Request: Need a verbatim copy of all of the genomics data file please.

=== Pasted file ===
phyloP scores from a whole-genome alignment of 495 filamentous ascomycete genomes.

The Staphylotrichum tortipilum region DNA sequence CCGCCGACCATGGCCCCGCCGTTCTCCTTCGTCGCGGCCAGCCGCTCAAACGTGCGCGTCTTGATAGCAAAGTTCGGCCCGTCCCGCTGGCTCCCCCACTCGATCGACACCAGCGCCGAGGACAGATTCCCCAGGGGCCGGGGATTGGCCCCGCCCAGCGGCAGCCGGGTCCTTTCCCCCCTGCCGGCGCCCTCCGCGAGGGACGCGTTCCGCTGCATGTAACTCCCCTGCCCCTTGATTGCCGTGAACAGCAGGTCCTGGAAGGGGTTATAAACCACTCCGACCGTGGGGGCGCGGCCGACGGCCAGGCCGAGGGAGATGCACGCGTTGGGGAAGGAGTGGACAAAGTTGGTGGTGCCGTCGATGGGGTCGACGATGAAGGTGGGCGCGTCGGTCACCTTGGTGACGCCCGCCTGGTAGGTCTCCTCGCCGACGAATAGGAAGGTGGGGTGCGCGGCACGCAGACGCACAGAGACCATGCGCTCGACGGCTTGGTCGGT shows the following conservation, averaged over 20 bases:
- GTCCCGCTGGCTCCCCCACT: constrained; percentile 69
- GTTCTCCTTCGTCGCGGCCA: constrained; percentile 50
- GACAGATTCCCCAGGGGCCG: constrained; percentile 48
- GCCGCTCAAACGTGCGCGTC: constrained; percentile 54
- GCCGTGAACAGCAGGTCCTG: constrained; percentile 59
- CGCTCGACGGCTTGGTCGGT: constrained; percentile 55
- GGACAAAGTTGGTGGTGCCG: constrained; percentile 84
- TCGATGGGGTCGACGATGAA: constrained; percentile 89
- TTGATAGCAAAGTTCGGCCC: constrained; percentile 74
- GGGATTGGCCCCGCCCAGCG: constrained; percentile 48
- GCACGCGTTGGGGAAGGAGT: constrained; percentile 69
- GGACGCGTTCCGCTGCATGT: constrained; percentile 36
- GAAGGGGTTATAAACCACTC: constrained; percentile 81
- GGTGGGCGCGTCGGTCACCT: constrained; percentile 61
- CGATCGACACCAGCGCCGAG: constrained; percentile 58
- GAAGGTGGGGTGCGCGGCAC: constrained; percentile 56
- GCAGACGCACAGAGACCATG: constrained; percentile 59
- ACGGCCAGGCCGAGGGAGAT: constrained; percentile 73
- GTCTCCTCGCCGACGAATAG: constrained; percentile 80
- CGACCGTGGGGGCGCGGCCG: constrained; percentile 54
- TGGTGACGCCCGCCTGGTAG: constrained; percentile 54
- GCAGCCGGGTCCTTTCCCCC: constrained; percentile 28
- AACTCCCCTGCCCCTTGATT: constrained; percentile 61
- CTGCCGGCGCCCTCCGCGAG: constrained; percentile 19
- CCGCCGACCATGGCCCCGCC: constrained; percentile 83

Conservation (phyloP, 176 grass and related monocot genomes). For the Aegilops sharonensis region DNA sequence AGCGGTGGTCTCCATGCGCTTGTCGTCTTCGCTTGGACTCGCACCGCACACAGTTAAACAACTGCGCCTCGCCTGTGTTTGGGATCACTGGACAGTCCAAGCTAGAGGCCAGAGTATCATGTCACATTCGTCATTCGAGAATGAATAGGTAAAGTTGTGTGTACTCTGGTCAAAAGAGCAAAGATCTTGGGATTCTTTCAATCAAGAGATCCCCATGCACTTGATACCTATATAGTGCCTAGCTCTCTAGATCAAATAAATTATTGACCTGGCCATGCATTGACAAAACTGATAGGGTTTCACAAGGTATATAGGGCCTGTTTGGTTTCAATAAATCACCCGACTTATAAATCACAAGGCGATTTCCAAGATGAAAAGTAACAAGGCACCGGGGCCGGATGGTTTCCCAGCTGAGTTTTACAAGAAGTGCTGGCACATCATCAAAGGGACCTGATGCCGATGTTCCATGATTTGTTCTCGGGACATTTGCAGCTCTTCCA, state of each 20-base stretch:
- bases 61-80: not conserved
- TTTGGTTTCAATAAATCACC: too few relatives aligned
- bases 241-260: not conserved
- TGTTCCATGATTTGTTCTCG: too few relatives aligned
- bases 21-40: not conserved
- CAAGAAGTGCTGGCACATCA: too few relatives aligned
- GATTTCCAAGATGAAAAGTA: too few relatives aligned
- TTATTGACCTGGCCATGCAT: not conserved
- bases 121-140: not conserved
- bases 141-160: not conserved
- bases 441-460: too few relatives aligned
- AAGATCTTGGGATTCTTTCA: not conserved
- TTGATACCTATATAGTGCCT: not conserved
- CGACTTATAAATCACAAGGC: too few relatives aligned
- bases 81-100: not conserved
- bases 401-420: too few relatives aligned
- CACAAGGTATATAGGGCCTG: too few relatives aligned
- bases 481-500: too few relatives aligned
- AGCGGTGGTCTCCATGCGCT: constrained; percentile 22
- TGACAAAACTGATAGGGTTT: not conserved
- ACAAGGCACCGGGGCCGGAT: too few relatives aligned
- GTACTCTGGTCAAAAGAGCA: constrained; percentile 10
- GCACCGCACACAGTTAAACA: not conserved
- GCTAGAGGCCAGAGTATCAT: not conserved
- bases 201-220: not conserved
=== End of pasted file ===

phyloP scores from a whole-genome alignment of 495 filamentous ascomycete genomes.

The Staphylotrichum tortipilum region DNA sequence CCGCCGACCATGGCCCCGCCGTTCTCCTTCGTCGCGGCCAGCCGCTCAAACGTGCGCGTCTTGATAGCAAAGTTCGGCCCGTCCCGCTGGCTCCCCCACTCGATCGACACCAGCGCCGAGGACAGATTCCCCAGGGGCCGGGGATTGGCCCCGCCCAGCGGCAGCCGGGTCCTTTCCCCCCTGCCGGCGCCCTCCGCGAGGGACGCGTTCCGCTGCATGTAACTCCCCTGCCCCTTGATTGCCGTGAACAGCAGGTCCTGGAAGGGGTTATAAACCACTCCGACCGTGGGGGCGCGGCCGACGGCCAGGCCGAGGGAGATGCACGCGTTGGGGAAGGAGTGGACAAAGTTGGTGGTGCCGTCGATGGGGTCGACGATGAAGGTGGGCGCGTCGGTCACCTTGGTGACGCCCGCCTGGTAGGTCTCCTCGCCGACGAATAGGAAGGTGGGGTGCGCGGCACGCAGACGCACAGAGACCATGCGCTCGACGGCTTGGTCGGT shows the following conservation, averaged over 20 bases:
- GTCCCGCTGGCTCCCCCACT: constrained; percentile 69
- GTTCTCCTTCGTCGCGGCCA: constrained; percentile 50
- GACAGATTCCCCAGGGGCCG: constrained; percentile 48
- GCCGCTCAAACGTGCGCGTC: constrained; percentile 54
- GCCGTGAACAGCAGGTCCTG: constrained; percentile 59
- CGCTCGACGGCTTGGTCGGT: constrained; percentile 55
- GGACAAAGTTGGTGGTGCCG: constrained; percentile 84
- TCGATGGGGTCGACGATGAA: constrained; percentile 89
- TTGATAGCAAAGTTCGGCCC: constrained; percentile 74
- GGGATTGGCCCCGCCCAGCG: constrained; percentile 48
- GCACGCGTTGGGGAAGGAGT: constrained; percentile 69
- GGACGCGTTCCGCTGCATGT: constrained; percentile 36
- GAAGGGGTTATAAACCACTC: constrained; percentile 81
- GGTGGGCGCGTCGGTCACCT: constrained; percentile 61
- CGATCGACACCAGCGCCGAG: constrained; percentile 58
- GAAGGTGGGGTGCGCGGCAC: constrained; percentile 56
- GCAGACGCACAGAGACCATG: constrained; percentile 59
- ACGGCCAGGCCGAGGGAGAT: constrained; percentile 73
- GTCTCCTCGCCGACGAATAG: constrained; percentile 80
- CGACCGTGGGGGCGCGGCCG: constrained; percentile 54
- TGGTGACGCCCGCCTGGTAG: constrained; percentile 54
- GCAGCCGGGTCCTTTCCCCC: constrained; percentile 28
- AACTCCCCTGCCCCTTGATT: constrained; percentile 61
- CTGCCGGCGCCCTCCGCGAG: constrained; percentile 19
- CCGCCGACCATGGCCCCGCC: constrained; percentile 83

Conservation (phyloP, 176 grass and related monocot genomes). For the Aegilops sharonensis region DNA sequence AGCGGTGGTCTCCATGCGCTTGTCGTCTTCGCTTGGACTCGCACCGCACACAGTTAAACAACTGCGCCTCGCCTGTGTTTGGGATCACTGGACAGTCCAAGCTAGAGGCCAGAGTATCATGTCACATTCGTCATTCGAGAATGAATAGGTAAAGTTGTGTGTACTCTGGTCAAAAGAGCAAAGATCTTGGGATTCTTTCAATCAAGAGATCCCCATGCACTTGATACCTATATAGTGCCTAGCTCTCTAGATCAAATAAATTATTGACCTGGCCATGCATTGACAAAACTGATAGGGTTTCACAAGGTATATAGGGCCTGTTTGGTTTCAATAAATCACCCGACTTATAAATCACAAGGCGATTTCCAAGATGAAAAGTAACAAGGCACCGGGGCCGGATGGTTTCCCAGCTGAGTTTTACAAGAAGTGCTGGCACATCATCAAAGGGACCTGATGCCGATGTTCCATGATTTGTTCTCGGGACATTTGCAGCTCTTCCA, state of each 20-base stretch:
- bases 61-80: not conserved
- TTTGGTTTCAATAAATCACC: too few relatives aligned
- bases 241-260: not conserved
- TGTTCCATGATTTGTTCTCG: too few relatives aligned
- bases 21-40: not conserved
- CAAGAAGTGCTGGCACATCA: too few relatives aligned
- GATTTCCAAGATGAAAAGTA: too few relatives aligned
- TTATTGACCTGGCCATGCAT: not conserved
- bases 121-140: not conserved
- bases 141-160: not conserved
- bases 441-460: too few relatives aligned
- AAGATCTTGGGATTCTTTCA: not conserved
- TTGATACCTATATAGTGCCT: not conserved
- CGACTTATAAATCACAAGGC: too few relatives aligned
- bases 81-100: not conserved
- bases 401-420: too few relatives aligned
- CACAAGGTATATAGGGCCTG: too few relatives aligned
- bases 481-500: too few relatives aligned
- AGCGGTGGTCTCCATGCGCT: constrained; percentile 22
- TGACAAAACTGATAGGGTTT: not conserved
- ACAAGGCACCGGGGCCGGAT: too few relatives aligned
- GTACTCTGGTCAAAAGAGCA: constrained; percentile 10
- GCACCGCACACAGTTAAACA: not conserved
- GCTAGAGGCCAGAGTATCAT: not conserved
- bases 201-220: not conserved